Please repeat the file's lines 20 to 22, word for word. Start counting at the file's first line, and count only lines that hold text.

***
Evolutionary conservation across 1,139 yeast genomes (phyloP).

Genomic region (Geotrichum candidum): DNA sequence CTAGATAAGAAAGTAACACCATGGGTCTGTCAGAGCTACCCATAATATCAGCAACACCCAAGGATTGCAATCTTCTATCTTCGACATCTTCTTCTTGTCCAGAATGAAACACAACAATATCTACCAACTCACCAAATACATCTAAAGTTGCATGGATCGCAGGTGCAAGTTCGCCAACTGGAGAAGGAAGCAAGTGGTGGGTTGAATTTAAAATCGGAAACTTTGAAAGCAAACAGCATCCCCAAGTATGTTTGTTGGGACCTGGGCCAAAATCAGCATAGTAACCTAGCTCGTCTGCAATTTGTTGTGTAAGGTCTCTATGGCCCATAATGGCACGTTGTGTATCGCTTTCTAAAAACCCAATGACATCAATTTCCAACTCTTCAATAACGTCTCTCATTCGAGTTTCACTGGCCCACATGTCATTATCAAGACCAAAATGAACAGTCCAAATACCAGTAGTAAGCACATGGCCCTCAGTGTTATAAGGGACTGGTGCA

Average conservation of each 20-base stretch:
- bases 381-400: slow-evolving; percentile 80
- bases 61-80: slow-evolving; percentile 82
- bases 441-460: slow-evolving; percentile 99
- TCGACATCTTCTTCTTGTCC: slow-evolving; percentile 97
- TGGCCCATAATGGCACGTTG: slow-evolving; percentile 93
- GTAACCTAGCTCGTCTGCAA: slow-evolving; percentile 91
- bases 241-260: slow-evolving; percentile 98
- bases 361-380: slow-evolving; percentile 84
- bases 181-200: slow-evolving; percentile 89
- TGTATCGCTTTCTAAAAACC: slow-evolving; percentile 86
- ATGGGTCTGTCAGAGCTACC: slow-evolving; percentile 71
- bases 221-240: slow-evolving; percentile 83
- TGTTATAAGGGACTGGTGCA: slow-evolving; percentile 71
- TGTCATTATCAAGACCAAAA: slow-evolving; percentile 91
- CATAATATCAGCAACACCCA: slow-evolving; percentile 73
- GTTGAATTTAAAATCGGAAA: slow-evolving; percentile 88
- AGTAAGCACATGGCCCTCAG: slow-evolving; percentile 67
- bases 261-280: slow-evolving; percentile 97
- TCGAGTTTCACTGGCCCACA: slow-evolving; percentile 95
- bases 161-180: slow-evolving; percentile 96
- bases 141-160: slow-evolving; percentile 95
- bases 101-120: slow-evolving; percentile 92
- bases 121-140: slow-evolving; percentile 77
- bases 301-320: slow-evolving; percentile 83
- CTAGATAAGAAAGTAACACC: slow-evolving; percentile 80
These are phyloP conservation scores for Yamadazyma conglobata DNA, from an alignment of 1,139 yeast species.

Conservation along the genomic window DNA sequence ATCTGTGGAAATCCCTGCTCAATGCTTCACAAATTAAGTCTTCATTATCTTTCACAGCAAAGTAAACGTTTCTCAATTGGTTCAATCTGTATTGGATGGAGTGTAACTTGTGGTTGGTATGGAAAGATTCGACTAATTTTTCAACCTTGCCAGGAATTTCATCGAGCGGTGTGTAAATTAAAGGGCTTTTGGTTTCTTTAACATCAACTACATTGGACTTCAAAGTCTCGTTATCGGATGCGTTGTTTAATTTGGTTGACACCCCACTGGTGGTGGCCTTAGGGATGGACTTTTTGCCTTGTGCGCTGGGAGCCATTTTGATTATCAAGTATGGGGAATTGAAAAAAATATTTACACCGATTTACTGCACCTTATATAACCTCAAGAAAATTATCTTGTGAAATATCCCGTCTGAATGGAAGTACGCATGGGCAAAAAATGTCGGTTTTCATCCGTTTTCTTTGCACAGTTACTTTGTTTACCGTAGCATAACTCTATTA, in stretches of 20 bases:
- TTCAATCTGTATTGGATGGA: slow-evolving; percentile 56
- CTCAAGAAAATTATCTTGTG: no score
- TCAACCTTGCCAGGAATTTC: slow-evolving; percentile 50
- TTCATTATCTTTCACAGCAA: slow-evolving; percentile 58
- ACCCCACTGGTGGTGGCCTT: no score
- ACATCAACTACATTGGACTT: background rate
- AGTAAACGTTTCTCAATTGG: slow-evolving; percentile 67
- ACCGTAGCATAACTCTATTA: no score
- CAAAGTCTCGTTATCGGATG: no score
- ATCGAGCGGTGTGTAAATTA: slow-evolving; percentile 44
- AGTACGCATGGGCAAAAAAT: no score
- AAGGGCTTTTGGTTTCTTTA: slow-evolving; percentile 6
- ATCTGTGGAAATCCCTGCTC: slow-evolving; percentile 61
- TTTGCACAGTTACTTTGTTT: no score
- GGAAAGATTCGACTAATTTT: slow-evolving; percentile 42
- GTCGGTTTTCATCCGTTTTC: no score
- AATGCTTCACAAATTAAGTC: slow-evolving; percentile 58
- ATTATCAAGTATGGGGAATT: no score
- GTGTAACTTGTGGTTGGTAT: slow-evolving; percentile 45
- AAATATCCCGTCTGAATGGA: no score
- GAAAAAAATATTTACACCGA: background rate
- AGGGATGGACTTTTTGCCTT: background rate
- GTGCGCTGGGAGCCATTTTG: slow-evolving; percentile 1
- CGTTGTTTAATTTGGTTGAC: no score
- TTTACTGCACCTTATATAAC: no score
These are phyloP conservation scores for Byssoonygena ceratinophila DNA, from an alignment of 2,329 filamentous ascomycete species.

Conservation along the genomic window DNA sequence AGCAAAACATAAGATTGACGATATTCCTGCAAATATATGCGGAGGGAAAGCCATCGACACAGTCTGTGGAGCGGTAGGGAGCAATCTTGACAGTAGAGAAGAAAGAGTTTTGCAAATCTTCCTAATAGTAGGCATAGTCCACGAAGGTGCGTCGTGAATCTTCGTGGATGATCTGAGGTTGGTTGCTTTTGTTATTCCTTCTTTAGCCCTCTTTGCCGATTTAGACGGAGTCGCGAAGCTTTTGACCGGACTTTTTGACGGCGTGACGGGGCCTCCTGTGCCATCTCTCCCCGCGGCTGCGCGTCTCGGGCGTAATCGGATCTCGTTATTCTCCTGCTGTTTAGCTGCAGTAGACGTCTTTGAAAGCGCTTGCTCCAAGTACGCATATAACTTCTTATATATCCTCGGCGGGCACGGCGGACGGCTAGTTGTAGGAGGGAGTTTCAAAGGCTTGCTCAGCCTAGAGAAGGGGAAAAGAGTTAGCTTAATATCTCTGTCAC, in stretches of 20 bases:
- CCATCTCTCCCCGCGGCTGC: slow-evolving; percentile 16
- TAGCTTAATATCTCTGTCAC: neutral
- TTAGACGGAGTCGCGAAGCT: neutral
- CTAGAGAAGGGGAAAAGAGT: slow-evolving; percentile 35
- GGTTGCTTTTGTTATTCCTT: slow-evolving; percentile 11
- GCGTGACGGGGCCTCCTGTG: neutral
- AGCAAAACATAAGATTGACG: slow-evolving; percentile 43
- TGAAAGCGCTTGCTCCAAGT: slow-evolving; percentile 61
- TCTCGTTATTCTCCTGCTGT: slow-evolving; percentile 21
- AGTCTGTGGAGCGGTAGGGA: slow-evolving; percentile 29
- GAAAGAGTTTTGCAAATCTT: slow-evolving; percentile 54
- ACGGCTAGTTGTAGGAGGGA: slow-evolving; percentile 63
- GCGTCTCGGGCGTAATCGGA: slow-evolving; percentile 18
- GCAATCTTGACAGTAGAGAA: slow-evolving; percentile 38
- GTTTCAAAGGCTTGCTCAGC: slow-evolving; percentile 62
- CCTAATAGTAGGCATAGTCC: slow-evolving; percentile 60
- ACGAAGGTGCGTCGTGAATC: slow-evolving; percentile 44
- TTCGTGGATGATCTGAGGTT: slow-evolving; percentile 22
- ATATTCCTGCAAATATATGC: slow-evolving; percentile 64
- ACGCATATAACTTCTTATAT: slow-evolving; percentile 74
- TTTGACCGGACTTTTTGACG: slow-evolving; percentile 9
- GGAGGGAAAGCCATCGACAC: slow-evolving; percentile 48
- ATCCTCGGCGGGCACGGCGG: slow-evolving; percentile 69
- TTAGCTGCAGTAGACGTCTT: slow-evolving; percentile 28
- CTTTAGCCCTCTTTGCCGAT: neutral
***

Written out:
- AGTAAGCACATGGCCCTCAG: slow-evolving; percentile 67
- bases 261-280: slow-evolving; percentile 97
- TCGAGTTTCACTGGCCCACA: slow-evolving; percentile 95